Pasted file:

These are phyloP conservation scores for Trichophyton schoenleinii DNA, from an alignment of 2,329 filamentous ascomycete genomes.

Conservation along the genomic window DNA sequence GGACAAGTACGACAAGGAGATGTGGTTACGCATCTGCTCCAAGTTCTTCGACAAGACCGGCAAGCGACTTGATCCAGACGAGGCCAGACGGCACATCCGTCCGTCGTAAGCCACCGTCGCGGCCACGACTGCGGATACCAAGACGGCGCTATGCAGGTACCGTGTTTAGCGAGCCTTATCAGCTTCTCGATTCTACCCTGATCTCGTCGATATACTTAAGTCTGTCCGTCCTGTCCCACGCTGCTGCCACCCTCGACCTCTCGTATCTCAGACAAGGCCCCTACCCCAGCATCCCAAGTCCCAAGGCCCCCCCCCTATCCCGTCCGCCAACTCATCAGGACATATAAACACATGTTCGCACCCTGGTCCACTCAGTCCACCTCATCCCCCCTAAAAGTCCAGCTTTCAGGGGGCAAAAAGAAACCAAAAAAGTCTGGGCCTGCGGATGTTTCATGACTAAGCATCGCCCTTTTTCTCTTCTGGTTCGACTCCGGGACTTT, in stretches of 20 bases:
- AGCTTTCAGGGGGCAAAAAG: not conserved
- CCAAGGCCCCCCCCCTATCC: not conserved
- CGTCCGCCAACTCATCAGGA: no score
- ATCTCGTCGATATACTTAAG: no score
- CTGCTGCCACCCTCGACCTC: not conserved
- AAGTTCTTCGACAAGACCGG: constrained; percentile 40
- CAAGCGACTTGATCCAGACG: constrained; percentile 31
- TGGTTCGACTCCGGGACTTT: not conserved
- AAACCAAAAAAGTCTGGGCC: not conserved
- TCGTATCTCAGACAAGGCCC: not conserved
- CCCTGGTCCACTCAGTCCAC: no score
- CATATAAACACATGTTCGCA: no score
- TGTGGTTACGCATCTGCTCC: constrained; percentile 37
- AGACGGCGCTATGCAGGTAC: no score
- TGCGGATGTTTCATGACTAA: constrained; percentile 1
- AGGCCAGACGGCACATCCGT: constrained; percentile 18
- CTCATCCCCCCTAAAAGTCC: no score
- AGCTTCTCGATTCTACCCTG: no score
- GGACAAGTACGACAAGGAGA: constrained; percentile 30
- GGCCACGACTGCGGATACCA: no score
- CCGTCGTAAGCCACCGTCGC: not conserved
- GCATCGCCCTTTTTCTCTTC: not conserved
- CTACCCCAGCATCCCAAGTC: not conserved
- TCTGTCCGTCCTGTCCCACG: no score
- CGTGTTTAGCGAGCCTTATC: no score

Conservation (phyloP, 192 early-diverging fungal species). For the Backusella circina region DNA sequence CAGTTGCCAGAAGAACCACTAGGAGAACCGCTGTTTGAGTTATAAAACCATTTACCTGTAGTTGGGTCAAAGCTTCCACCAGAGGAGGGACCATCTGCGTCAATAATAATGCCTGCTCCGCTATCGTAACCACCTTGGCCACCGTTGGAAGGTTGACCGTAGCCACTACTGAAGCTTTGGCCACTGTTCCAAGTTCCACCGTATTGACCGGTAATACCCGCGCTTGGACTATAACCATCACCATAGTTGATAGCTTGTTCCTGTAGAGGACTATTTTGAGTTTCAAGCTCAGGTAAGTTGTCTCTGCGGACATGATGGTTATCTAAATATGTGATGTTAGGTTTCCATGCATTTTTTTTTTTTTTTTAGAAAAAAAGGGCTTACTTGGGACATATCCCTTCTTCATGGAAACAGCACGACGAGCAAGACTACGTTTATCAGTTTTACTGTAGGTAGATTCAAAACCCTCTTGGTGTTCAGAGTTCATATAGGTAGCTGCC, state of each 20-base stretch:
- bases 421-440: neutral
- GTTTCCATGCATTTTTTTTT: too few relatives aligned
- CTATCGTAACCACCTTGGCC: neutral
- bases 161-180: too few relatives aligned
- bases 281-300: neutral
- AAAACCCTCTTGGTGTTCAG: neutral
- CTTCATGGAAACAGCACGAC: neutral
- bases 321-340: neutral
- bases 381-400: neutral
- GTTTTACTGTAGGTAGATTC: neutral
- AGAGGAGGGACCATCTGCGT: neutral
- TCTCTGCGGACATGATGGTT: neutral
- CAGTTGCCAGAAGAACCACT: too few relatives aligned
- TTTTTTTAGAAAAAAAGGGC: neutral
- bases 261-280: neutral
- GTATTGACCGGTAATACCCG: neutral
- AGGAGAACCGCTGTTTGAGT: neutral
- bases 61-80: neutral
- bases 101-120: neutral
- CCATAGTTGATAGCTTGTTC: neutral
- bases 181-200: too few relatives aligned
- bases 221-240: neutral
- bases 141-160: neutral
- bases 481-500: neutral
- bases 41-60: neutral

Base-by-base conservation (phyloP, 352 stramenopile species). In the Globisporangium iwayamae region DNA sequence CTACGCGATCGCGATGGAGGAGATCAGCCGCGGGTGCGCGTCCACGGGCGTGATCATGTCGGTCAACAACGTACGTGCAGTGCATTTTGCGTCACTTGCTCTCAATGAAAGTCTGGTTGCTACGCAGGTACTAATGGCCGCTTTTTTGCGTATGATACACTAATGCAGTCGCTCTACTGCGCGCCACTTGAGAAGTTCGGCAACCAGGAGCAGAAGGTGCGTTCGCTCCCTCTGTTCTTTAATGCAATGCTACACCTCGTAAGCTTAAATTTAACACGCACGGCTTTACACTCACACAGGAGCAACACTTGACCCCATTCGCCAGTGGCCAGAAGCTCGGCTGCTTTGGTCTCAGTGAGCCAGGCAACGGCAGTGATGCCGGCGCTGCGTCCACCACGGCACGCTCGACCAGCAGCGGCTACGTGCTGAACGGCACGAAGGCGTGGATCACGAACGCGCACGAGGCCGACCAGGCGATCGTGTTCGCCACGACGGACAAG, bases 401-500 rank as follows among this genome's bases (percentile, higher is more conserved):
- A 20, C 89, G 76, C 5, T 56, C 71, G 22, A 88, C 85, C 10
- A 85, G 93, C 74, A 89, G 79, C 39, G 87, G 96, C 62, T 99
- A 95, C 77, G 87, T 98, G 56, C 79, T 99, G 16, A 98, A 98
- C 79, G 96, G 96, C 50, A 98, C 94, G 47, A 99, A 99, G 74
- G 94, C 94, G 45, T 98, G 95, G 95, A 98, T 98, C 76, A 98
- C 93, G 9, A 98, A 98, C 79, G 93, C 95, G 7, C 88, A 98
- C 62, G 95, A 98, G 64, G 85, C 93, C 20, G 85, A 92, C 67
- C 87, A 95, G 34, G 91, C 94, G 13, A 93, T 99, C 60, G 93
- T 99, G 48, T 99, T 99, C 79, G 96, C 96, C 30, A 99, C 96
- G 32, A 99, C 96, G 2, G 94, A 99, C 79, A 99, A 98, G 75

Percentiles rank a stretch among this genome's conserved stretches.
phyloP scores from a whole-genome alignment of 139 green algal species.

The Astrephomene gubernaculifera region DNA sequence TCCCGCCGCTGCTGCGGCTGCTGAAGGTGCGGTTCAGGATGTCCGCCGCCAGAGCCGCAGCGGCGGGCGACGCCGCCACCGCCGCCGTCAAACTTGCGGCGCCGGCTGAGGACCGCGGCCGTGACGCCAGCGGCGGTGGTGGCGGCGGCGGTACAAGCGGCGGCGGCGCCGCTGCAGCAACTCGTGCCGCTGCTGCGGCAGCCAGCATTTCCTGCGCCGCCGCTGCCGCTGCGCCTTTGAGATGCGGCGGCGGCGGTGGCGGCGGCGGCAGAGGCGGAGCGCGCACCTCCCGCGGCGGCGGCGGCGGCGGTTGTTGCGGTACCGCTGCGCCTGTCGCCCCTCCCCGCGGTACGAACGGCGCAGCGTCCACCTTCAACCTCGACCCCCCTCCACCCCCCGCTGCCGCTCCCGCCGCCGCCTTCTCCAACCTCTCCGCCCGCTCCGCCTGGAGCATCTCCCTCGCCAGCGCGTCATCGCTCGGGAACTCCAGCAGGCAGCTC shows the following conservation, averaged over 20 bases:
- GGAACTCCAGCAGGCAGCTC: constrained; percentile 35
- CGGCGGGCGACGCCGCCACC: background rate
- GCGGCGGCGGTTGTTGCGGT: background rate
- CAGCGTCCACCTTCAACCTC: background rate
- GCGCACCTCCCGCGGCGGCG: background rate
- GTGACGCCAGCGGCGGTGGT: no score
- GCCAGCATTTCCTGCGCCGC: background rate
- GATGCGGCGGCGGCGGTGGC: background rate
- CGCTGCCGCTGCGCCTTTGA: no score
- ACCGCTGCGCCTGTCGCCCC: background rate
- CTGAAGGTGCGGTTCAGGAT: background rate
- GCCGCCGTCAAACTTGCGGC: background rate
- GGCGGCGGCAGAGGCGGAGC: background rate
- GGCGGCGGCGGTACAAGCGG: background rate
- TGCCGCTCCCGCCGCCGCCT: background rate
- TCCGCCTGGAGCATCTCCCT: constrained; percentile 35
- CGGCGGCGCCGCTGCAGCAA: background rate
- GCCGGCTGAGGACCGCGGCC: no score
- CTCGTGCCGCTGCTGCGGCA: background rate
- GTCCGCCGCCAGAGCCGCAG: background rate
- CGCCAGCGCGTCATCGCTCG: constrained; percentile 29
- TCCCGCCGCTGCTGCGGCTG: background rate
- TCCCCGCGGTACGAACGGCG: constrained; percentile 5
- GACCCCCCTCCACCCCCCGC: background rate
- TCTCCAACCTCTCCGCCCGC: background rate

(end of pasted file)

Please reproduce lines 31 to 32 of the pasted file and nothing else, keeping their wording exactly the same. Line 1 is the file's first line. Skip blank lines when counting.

- CTATCGTAACCACCTTGGCC: neutral
- bases 161-180: too few relatives aligned